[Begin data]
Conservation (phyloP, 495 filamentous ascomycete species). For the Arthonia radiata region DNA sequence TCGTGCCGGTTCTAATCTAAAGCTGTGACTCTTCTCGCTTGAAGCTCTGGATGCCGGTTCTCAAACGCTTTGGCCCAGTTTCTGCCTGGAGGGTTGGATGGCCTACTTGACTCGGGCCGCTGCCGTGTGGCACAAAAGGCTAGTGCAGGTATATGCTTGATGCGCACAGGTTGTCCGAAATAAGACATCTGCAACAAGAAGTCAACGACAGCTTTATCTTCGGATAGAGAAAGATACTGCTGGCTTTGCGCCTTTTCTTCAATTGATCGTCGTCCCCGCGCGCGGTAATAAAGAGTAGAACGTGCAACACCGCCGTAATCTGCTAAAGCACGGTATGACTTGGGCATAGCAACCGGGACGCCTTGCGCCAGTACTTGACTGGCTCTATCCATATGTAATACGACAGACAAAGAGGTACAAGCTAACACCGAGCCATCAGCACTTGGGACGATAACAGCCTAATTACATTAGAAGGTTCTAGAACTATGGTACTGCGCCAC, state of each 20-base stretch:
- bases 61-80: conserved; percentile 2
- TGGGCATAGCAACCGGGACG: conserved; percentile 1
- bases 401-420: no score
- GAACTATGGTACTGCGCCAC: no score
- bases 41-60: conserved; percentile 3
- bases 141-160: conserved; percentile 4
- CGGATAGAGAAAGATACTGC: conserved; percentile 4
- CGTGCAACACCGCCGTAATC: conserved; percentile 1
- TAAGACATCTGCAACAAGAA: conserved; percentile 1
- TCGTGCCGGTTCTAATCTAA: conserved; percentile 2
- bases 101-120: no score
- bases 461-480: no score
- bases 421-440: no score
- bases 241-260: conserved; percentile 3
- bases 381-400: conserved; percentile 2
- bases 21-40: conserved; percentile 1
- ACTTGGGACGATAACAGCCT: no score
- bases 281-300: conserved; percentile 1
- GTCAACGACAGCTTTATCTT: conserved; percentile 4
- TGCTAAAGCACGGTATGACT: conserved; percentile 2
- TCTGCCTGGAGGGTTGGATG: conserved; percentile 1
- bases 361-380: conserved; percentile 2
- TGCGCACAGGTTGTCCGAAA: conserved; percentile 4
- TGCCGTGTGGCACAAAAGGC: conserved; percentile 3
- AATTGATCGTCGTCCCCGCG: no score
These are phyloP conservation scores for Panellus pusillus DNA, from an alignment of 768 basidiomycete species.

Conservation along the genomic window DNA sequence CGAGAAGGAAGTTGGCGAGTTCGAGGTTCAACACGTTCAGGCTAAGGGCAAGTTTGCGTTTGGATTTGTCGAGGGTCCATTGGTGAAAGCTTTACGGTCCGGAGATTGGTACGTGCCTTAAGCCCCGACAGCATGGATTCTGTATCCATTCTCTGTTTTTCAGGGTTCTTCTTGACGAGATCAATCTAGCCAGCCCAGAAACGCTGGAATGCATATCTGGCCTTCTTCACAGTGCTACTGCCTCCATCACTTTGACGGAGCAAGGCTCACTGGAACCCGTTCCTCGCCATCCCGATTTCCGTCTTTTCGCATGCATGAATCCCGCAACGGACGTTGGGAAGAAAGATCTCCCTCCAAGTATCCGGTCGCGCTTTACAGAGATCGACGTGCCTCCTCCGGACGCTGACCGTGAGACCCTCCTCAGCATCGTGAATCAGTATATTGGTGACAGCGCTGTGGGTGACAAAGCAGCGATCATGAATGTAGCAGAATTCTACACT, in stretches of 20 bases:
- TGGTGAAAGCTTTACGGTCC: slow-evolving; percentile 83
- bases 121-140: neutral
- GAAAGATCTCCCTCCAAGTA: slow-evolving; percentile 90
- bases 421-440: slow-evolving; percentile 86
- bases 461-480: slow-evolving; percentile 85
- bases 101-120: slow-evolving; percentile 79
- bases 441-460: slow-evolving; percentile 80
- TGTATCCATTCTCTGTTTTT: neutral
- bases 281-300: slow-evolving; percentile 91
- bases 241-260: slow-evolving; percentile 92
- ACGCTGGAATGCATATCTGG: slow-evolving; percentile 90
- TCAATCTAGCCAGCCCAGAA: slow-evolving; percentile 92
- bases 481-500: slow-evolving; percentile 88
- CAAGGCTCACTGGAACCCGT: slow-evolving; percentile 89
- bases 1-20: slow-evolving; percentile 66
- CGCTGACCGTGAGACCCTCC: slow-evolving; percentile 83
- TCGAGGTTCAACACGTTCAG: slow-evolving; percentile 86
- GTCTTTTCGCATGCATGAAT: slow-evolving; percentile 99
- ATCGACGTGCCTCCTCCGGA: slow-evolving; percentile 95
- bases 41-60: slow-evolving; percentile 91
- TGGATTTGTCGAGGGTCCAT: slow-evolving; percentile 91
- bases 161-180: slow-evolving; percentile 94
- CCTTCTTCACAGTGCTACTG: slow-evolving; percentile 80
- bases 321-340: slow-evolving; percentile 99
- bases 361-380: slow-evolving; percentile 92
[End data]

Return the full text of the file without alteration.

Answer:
Conservation (phyloP, 495 filamentous ascomycete species). For the Arthonia radiata region DNA sequence TCGTGCCGGTTCTAATCTAAAGCTGTGACTCTTCTCGCTTGAAGCTCTGGATGCCGGTTCTCAAACGCTTTGGCCCAGTTTCTGCCTGGAGGGTTGGATGGCCTACTTGACTCGGGCCGCTGCCGTGTGGCACAAAAGGCTAGTGCAGGTATATGCTTGATGCGCACAGGTTGTCCGAAATAAGACATCTGCAACAAGAAGTCAACGACAGCTTTATCTTCGGATAGAGAAAGATACTGCTGGCTTTGCGCCTTTTCTTCAATTGATCGTCGTCCCCGCGCGCGGTAATAAAGAGTAGAACGTGCAACACCGCCGTAATCTGCTAAAGCACGGTATGACTTGGGCATAGCAACCGGGACGCCTTGCGCCAGTACTTGACTGGCTCTATCCATATGTAATACGACAGACAAAGAGGTACAAGCTAACACCGAGCCATCAGCACTTGGGACGATAACAGCCTAATTACATTAGAAGGTTCTAGAACTATGGTACTGCGCCAC, state of each 20-base stretch:
- bases 61-80: conserved; percentile 2
- TGGGCATAGCAACCGGGACG: conserved; percentile 1
- bases 401-420: no score
- GAACTATGGTACTGCGCCAC: no score
- bases 41-60: conserved; percentile 3
- bases 141-160: conserved; percentile 4
- CGGATAGAGAAAGATACTGC: conserved; percentile 4
- CGTGCAACACCGCCGTAATC: conserved; percentile 1
- TAAGACATCTGCAACAAGAA: conserved; percentile 1
- TCGTGCCGGTTCTAATCTAA: conserved; percentile 2
- bases 101-120: no score
- bases 461-480: no score
- bases 421-440: no score
- bases 241-260: conserved; percentile 3
- bases 381-400: conserved; percentile 2
- bases 21-40: conserved; percentile 1
- ACTTGGGACGATAACAGCCT: no score
- bases 281-300: conserved; percentile 1
- GTCAACGACAGCTTTATCTT: conserved; percentile 4
- TGCTAAAGCACGGTATGACT: conserved; percentile 2
- TCTGCCTGGAGGGTTGGATG: conserved; percentile 1
- bases 361-380: conserved; percentile 2
- TGCGCACAGGTTGTCCGAAA: conserved; percentile 4
- TGCCGTGTGGCACAAAAGGC: conserved; percentile 3
- AATTGATCGTCGTCCCCGCG: no score
These are phyloP conservation scores for Panellus pusillus DNA, from an alignment of 768 basidiomycete species.

Conservation along the genomic window DNA sequence CGAGAAGGAAGTTGGCGAGTTCGAGGTTCAACACGTTCAGGCTAAGGGCAAGTTTGCGTTTGGATTTGTCGAGGGTCCATTGGTGAAAGCTTTACGGTCCGGAGATTGGTACGTGCCTTAAGCCCCGACAGCATGGATTCTGTATCCATTCTCTGTTTTTCAGGGTTCTTCTTGACGAGATCAATCTAGCCAGCCCAGAAACGCTGGAATGCATATCTGGCCTTCTTCACAGTGCTACTGCCTCCATCACTTTGACGGAGCAAGGCTCACTGGAACCCGTTCCTCGCCATCCCGATTTCCGTCTTTTCGCATGCATGAATCCCGCAACGGACGTTGGGAAGAAAGATCTCCCTCCAAGTATCCGGTCGCGCTTTACAGAGATCGACGTGCCTCCTCCGGACGCTGACCGTGAGACCCTCCTCAGCATCGTGAATCAGTATATTGGTGACAGCGCTGTGGGTGACAAAGCAGCGATCATGAATGTAGCAGAATTCTACACT, in stretches of 20 bases:
- TGGTGAAAGCTTTACGGTCC: slow-evolving; percentile 83
- bases 121-140: neutral
- GAAAGATCTCCCTCCAAGTA: slow-evolving; percentile 90
- bases 421-440: slow-evolving; percentile 86
- bases 461-480: slow-evolving; percentile 85
- bases 101-120: slow-evolving; percentile 79
- bases 441-460: slow-evolving; percentile 80
- TGTATCCATTCTCTGTTTTT: neutral
- bases 281-300: slow-evolving; percentile 91
- bases 241-260: slow-evolving; percentile 92
- ACGCTGGAATGCATATCTGG: slow-evolving; percentile 90
- TCAATCTAGCCAGCCCAGAA: slow-evolving; percentile 92
- bases 481-500: slow-evolving; percentile 88
- CAAGGCTCACTGGAACCCGT: slow-evolving; percentile 89
- bases 1-20: slow-evolving; percentile 66
- CGCTGACCGTGAGACCCTCC: slow-evolving; percentile 83
- TCGAGGTTCAACACGTTCAG: slow-evolving; percentile 86
- GTCTTTTCGCATGCATGAAT: slow-evolving; percentile 99
- ATCGACGTGCCTCCTCCGGA: slow-evolving; percentile 95
- bases 41-60: slow-evolving; percentile 91
- TGGATTTGTCGAGGGTCCAT: slow-evolving; percentile 91
- bases 161-180: slow-evolving; percentile 94
- CCTTCTTCACAGTGCTACTG: slow-evolving; percentile 80
- bases 321-340: slow-evolving; percentile 99
- bases 361-380: slow-evolving; percentile 92